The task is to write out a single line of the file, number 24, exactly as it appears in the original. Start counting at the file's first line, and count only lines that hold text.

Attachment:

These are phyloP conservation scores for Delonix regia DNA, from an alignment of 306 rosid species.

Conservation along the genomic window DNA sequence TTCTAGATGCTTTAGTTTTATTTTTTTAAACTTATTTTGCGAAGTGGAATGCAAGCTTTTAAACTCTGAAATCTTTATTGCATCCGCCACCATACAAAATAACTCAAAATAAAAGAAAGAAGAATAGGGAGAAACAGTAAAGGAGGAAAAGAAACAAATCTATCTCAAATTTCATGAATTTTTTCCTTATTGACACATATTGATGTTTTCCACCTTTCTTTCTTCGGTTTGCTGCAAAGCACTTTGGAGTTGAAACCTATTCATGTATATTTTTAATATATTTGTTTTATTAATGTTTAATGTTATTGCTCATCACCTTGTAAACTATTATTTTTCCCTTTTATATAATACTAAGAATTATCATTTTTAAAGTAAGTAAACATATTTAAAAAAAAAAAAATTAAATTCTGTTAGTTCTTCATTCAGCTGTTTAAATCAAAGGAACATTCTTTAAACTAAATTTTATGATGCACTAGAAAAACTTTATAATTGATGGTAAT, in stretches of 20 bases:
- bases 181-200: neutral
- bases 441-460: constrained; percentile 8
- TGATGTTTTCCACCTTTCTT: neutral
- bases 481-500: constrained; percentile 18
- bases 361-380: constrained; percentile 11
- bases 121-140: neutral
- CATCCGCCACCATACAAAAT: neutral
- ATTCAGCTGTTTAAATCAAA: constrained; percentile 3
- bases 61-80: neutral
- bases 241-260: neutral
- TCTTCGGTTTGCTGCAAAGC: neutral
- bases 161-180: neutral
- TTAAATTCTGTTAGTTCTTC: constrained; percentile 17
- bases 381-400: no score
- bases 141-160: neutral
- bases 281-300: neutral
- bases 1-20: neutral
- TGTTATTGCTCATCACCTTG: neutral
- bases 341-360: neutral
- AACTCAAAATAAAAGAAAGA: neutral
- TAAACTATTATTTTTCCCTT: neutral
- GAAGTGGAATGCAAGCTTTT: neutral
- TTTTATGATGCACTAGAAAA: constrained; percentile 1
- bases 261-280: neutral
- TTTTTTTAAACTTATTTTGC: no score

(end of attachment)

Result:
- GAAGTGGAATGCAAGCTTTT: neutral